Funding secured to develop sustainable health-monitoring e-textiles

Media Relations Team, 13 February 2024

See all news

A University of the West of England (UWE Bristol) academic has been awarded £429,000 to further develop wearable sustainable e-textiles to monitor heart patients – a project which has the potential to save the NHS billions of pounds.

The New Investigator Award (NIA) from the Engineers and Physical Sciences Research Council (EPSRC) will enable Senior Research Fellow Dr Shaila Afroj, along with the co-investigator from the Bristol Heart Institute (BHI), to focus on developing sustainable wearable e-textiles which are biodegradable or can be recycled.

With UWE Bristol pioneering this innovative research, the next stage of the project aims to revolutionise the creation of these e-textiles, offering a sustainable and comfortable solution for continuous heart monitoring.

With approximately 37 billion people globally experiencing heart rhythm abnormalities, leading to around 100,000 deaths annually in the UK alone, early diagnosis is critical. Current portable ECG recorders are often bulky, intrusive, and noisy, creating a pressing need for miniaturising and simplifying technology, a gap that wearable e-textiles, such as a t-shirt incorporating specialist technology, could fill.

Shaila Afroj UWE Senior Research Fellow
UWE Bristol Senior Research Fellow Dr Shaila Afroj

Dr Shaila Afroj, the principal investigator, said: “I am thrilled to lead this innovative project that aims to revolutionise healthcare through sustainable wearable e-textiles. With support from EPSRC’s New Investigator Award, we are committed to developing multifunctional e-textiles that not only enhance patient experience but also contribute to significant cost savings for the NHS. By fostering collaboration with experts from NHS Bristol Heart Institute, Kymira Ltd, and Levidian, we are poised to make a meaningful impact on healthcare while championing sustainability.”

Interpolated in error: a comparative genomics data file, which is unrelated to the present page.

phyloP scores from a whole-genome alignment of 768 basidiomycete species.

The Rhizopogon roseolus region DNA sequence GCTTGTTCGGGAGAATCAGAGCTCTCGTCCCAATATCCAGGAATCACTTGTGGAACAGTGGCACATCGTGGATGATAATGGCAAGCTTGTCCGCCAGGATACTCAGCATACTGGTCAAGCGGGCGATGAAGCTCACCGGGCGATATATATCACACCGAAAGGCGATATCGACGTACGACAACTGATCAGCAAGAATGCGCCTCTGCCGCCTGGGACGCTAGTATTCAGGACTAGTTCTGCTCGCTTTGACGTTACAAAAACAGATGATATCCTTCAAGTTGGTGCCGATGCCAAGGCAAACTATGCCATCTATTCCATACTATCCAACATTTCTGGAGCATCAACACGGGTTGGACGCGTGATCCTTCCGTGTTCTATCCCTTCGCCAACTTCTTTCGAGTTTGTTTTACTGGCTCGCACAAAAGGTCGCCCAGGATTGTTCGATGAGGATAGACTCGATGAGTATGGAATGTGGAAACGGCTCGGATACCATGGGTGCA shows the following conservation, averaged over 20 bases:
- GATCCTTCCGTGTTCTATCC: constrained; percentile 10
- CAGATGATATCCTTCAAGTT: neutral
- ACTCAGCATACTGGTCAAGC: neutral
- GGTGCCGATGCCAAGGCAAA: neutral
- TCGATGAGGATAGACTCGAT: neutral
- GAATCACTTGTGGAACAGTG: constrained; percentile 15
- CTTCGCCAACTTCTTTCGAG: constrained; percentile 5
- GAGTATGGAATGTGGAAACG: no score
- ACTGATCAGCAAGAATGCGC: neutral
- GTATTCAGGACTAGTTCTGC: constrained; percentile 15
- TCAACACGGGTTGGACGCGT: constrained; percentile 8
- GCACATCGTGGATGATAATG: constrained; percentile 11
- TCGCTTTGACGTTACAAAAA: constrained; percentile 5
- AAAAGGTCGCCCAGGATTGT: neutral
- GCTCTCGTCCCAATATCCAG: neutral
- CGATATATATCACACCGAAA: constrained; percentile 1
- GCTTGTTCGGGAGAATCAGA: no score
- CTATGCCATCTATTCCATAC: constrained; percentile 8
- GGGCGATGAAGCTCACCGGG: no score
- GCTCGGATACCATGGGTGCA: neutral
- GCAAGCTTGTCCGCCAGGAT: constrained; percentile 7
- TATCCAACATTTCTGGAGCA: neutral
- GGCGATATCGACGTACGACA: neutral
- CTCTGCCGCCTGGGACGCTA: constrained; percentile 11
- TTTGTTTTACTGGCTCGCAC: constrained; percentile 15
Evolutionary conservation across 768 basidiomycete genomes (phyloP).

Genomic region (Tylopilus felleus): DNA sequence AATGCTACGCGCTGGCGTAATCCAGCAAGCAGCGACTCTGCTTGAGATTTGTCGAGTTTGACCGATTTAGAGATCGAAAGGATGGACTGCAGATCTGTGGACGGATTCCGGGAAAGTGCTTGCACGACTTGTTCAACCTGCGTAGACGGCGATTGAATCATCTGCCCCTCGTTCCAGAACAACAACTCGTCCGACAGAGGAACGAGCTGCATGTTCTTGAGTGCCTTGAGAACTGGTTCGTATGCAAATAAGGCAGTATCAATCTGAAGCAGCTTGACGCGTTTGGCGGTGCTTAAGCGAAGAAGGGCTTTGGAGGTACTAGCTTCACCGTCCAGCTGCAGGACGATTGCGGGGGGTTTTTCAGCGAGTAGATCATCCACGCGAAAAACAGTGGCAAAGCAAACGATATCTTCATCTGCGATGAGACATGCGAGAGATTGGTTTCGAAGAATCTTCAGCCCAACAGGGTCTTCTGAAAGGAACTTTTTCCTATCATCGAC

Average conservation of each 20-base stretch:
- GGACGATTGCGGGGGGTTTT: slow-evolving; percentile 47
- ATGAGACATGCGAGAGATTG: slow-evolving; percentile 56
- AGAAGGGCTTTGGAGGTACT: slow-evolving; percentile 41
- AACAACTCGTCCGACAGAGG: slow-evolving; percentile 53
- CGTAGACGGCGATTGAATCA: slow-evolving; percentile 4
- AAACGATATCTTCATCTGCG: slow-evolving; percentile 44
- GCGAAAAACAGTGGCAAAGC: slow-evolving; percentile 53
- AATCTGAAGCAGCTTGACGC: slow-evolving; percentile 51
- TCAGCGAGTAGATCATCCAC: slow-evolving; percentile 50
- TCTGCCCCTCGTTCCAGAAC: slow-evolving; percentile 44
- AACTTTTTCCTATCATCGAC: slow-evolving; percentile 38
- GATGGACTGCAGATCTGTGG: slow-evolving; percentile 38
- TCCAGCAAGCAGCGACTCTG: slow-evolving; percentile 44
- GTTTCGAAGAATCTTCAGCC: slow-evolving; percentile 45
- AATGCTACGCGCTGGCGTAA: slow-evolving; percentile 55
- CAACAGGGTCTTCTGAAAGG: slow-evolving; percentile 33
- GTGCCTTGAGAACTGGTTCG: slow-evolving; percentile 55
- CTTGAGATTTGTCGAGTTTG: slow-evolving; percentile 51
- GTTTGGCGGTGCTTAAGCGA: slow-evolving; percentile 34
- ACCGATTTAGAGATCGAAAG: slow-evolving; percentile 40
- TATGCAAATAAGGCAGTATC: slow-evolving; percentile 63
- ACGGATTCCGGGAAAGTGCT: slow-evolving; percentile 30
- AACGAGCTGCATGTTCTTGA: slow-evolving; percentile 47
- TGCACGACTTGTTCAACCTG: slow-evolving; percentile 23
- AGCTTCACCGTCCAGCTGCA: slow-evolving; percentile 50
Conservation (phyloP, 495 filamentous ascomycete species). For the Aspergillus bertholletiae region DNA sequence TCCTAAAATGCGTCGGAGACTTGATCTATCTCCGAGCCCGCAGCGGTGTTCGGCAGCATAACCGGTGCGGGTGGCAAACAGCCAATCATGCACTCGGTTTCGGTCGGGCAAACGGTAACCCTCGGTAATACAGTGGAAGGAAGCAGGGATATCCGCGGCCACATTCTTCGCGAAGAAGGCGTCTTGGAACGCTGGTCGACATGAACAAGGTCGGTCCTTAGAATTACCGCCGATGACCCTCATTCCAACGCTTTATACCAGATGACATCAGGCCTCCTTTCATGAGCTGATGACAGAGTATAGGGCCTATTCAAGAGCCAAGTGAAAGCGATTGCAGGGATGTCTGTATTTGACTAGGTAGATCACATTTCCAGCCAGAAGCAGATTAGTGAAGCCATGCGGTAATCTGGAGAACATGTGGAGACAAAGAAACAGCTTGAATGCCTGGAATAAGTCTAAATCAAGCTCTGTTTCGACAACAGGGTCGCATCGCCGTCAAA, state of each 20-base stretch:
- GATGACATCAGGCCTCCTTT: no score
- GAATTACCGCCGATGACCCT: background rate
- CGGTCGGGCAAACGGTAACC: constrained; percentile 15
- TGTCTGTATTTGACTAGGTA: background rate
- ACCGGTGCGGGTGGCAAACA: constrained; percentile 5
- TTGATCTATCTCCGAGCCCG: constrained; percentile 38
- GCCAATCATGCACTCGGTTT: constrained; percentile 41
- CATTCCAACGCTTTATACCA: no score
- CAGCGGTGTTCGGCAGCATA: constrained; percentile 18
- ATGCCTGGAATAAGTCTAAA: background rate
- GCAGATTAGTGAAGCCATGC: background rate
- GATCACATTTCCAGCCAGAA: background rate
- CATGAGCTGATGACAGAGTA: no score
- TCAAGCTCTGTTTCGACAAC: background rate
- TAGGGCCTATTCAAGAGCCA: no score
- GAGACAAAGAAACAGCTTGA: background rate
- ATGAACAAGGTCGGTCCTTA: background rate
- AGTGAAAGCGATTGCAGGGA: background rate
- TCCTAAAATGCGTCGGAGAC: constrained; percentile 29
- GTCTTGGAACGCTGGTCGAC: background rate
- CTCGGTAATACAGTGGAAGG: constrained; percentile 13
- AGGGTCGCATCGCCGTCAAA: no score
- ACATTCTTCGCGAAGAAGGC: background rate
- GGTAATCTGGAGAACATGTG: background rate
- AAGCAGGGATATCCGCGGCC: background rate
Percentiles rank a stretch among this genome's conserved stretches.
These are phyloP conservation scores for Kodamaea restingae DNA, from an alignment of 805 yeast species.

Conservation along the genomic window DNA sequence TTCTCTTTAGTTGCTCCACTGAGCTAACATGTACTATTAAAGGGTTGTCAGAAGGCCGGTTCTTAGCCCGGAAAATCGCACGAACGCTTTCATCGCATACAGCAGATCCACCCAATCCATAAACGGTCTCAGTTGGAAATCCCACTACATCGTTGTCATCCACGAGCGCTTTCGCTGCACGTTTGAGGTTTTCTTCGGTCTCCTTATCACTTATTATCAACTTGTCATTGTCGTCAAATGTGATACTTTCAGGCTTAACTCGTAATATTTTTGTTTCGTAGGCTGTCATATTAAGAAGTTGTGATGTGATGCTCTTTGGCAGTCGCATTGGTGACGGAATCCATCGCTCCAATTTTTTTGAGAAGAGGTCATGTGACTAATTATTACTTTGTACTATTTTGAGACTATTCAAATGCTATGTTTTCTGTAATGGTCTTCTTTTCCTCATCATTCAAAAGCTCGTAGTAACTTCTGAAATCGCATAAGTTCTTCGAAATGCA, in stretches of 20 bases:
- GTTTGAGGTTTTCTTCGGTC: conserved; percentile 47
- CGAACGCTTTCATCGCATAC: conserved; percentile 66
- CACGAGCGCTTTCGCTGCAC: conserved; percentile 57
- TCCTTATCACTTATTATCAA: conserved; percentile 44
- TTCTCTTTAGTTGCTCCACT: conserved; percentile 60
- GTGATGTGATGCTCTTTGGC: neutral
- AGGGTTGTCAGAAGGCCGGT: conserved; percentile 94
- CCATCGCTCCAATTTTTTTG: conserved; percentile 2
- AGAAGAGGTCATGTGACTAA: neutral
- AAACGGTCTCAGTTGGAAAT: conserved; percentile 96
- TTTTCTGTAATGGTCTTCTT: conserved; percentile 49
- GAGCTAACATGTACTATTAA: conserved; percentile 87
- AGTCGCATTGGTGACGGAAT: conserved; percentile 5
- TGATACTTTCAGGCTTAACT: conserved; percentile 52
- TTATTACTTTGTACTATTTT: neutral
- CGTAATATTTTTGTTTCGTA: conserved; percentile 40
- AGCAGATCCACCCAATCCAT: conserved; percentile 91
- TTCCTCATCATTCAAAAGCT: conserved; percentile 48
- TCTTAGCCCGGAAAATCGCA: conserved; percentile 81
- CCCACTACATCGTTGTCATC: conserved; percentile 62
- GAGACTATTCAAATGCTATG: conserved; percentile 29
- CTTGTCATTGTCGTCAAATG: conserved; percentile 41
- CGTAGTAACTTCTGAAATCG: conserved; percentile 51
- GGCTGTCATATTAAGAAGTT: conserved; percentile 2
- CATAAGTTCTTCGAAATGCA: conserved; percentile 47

By innovating the bespoke solution processing of conductive inks and adopting sustainable digital manufacturing process, the project aims to create multifunctional wearable e-textiles as an eco-friendly alternative. This shift could potentially save approximately £2.2 billion in NHS costs annually in the UK alone.

The team will work together with a Patient and Public Involvement (PPI) group consisting of specialist nurses, general practitioners, medical device engineers, and healthy volunteers. The project embraces user-led design to tailor solutions to the specific needs of heart patients. Furthermore, NHS patients will actively participate in the second-stage assessment to validate the effectiveness of the technology.

Wearable e-textiles combine three distinct technologies—textiles, electronics, and materials. However, the project acknowledges the environmental impact of traditional textile materials as well as electronic waste, which are significant contributors to global pollution. Beyond addressing end-of-life processes, the project takes a comprehensive approach by examining the production process and materials from ‘cradle to grave’ to identify and find alternatives for any toxic or environmentally hazardous by-products or processes involved. This holistic approach not only contributes to public health and well-being but also minimises negative environmental impacts.

This project, which marks the first New Investigator Award for UWE Bristol, underscores the commitment of the university to pioneering research and solutions which benefit both individuals and the environment.

Related news

You may also be interested in